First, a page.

Generating flight velocity
In order to obtain the three-dimensional coordinates for each flight, we used the open-source software package Argus implemented in Python 3.6.2 (van Rossum and Drake 2009, Jackson et al. 2016) to synchronize the videos, calibrate the cameras with intrinsic and extrinsic parameters, digitize global frames of reference, and digitize each flight. Calibrations were achieved using a wand-based, direct linear transformation (DLT) method with sparse bundle adjustment (SBA). Calibrations produced root mean square re-projection errors of less than 2 pixels in most cases but often below 1 pixel. The error in the reconstructed wand length was 1.06% (0.0049 m) on average, indicating a small error in reconstruction.
The geometric origin of the scene was set on the ground at the midpoint between the two windows (from left to right). The x-axis extended from the left to the right of the window structure, the y-axis extended from the opening of the release tunnel to the window structure, and the z-axis extended from the ground to the ceiling of the flight tunnel (Fig. 1).
We digitized the centroid of each bird in each trial in the video sequences between their emergence from the darkened release tunnel to the point where each bird reached the mist net (or flew 4 m in control flights) or stopped flying. From these digitizations, we calculated velocity of each bird per frame of video (distance traveled divided by time, m/s). We averaged flight velocity across five frames in the last 25 frames of each bird’s flight resulting in five average velocity metrics (classified as V20, V15, V10, V5, V0) for each bird as it approached the end of its flight. One bird had a flight that spanned 15 frames. In that case, only 3 velocity metrics were calculated (V10, V5, V0). This averaging technique acted to smooth the velocity data, further minimizing the effect of single-frame digitization errors.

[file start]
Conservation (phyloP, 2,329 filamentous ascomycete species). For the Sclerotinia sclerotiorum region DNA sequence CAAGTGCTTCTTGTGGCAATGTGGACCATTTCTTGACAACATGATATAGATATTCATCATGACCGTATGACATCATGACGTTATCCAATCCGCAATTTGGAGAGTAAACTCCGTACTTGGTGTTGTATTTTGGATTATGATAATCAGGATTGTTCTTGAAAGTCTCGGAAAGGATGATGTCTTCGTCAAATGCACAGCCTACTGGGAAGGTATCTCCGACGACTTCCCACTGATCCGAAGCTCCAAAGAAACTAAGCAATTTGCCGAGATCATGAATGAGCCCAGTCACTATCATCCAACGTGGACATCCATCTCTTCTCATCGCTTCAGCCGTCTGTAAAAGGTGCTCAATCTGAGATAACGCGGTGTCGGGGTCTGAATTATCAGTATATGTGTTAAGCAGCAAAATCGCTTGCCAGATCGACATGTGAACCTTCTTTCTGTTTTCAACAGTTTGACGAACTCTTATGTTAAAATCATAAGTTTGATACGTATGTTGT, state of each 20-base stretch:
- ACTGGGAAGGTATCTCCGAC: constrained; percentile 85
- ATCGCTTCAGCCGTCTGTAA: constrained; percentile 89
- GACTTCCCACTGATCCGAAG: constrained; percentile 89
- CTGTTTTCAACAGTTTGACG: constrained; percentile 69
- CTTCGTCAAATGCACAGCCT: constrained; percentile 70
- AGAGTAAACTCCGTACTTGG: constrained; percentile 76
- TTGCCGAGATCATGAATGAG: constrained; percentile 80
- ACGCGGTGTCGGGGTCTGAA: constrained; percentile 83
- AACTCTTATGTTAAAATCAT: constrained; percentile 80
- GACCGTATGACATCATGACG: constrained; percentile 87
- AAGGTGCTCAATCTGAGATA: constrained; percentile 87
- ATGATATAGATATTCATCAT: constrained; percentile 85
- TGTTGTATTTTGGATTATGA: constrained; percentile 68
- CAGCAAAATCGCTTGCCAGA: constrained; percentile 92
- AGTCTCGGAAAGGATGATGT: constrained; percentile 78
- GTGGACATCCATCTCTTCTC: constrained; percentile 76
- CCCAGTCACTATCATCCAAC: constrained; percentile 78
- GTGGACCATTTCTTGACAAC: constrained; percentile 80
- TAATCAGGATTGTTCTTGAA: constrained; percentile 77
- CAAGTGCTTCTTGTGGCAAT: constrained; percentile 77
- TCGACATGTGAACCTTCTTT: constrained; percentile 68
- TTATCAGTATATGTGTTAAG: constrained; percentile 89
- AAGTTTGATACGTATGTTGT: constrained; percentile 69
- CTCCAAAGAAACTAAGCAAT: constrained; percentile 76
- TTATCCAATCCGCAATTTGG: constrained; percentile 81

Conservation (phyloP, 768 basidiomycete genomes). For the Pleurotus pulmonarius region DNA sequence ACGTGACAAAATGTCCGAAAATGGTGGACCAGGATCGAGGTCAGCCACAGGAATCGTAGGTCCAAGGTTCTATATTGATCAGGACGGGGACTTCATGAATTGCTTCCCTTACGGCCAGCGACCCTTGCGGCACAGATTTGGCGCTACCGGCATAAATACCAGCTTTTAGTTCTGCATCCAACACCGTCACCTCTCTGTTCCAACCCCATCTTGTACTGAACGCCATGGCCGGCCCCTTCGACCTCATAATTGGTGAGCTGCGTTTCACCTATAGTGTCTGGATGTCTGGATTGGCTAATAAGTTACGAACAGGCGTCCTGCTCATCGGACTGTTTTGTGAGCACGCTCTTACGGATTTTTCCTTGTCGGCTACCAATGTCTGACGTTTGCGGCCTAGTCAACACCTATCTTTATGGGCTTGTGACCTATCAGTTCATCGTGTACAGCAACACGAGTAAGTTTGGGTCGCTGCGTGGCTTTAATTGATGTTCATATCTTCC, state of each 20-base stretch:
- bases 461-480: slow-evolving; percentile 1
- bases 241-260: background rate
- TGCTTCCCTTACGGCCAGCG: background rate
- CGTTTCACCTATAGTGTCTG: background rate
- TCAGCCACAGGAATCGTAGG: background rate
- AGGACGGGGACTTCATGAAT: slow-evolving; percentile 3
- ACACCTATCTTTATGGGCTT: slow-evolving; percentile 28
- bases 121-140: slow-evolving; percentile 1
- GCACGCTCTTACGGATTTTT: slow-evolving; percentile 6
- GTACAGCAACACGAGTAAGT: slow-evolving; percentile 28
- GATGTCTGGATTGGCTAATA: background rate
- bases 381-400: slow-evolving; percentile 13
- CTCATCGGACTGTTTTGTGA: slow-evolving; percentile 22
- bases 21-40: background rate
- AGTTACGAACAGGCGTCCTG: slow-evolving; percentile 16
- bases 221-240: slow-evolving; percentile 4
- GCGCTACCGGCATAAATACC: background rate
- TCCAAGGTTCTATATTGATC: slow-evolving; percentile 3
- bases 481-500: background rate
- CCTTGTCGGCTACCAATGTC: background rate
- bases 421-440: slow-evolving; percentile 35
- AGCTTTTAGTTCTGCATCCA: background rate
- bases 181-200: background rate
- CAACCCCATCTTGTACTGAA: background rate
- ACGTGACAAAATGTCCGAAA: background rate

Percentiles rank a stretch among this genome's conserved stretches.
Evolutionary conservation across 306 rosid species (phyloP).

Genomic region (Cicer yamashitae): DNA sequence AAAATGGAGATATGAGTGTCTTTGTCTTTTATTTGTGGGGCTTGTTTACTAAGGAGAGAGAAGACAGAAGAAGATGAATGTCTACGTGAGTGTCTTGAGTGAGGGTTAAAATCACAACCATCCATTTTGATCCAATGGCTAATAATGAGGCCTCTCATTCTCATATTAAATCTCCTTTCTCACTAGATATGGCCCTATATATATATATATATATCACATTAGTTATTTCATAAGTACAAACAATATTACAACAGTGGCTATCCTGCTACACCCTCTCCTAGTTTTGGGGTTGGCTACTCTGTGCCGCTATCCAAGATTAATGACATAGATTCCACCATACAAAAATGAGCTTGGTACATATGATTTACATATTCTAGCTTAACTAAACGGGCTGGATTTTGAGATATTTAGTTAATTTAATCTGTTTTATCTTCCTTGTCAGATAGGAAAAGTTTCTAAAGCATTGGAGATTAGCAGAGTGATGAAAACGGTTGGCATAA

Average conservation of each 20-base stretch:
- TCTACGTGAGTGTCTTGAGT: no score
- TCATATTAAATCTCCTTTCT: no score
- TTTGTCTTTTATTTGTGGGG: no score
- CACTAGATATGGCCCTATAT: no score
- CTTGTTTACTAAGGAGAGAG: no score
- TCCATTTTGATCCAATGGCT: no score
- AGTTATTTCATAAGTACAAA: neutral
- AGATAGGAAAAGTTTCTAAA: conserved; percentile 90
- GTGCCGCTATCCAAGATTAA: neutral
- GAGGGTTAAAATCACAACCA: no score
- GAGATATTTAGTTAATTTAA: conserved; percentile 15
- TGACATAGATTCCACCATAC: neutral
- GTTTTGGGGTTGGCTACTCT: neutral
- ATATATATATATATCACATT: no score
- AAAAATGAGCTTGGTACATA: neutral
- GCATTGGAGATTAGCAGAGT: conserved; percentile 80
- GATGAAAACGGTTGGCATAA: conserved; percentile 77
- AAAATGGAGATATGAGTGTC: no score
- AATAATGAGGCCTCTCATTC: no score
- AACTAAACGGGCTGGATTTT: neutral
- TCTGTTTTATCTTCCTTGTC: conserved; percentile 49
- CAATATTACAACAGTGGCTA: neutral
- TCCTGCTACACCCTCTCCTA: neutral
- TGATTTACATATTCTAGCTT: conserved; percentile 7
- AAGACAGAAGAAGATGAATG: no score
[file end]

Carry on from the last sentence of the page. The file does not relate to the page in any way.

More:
We computed within-individual change in velocity by subtracting velocity measurements in control flights from those in treatment flights (treatment minus control), for each of the 5-frame sequences indicated above. A negative value indicated a bird flew slower in its treatment flight compared with its control flight. Considering that we used 100 different Zebra Finches in our study, the within-individual change in velocity, rather than the raw velocity values, were used in our models.
To examine whether there were systematic differences in exterior lighting conditions on either side (left vs right) of the building facade at the same time point, we compiled high exterior and low exterior measurements and employed two Wilcoxon signed-rank tests.
We employed logistic regression analyses (logit link function) to determine whether lighting conditions influenced collision risk in treatments where both windows received the same interior-lighting condition (i.e., treatments a, b, c, and d). All the data, including morning and midday collision risk data, were combined for the initial analyses. Collision risk was a binary response variable (0 = avoidance, 1 = collision) in these models. The 10 predictor variables were treatment, average lux ratio, blue and red wavelength irradiance ratios, exterior UV irradiance, and the 5 velocity measures (V20, V15, V10, V5, V0). Continuous variables were scaled and centered prior to analyses.
Exploratory logistic regression analyses were run in order to determine whether any extraneous variable had an effect on collision risk. All extraneous variables were categorical and included phenotype, sex, age, weather, time of day, and prior exposure. We included an exploratory model with weather (sunny or cloudy) and treatment as predictors in order to eliminate variable sky reflections as a potential predictor of collision risk. None of the models performed better than the null, so these variables were omitted from any subsequent analyses. In addition, we conducted exploratory analyses in order to determine whether the interaction of interior and exterior light would be a better predictor of collision risk in comparison to our reflection metric. We averaged interior and exterior values for each treatment flight trial and included these averaged values in the interaction model. The interaction model, when run with all data or split by morning and midday, performed worse than the models which included the reflection metric. Therefore, we considered our reflection metric to be the most informative predictor which includes both interior and exterior-lighting conditions. In hindsight, this makes sense as the computed reflection metric likely captures more information about the lighting conditions that each bird experienced.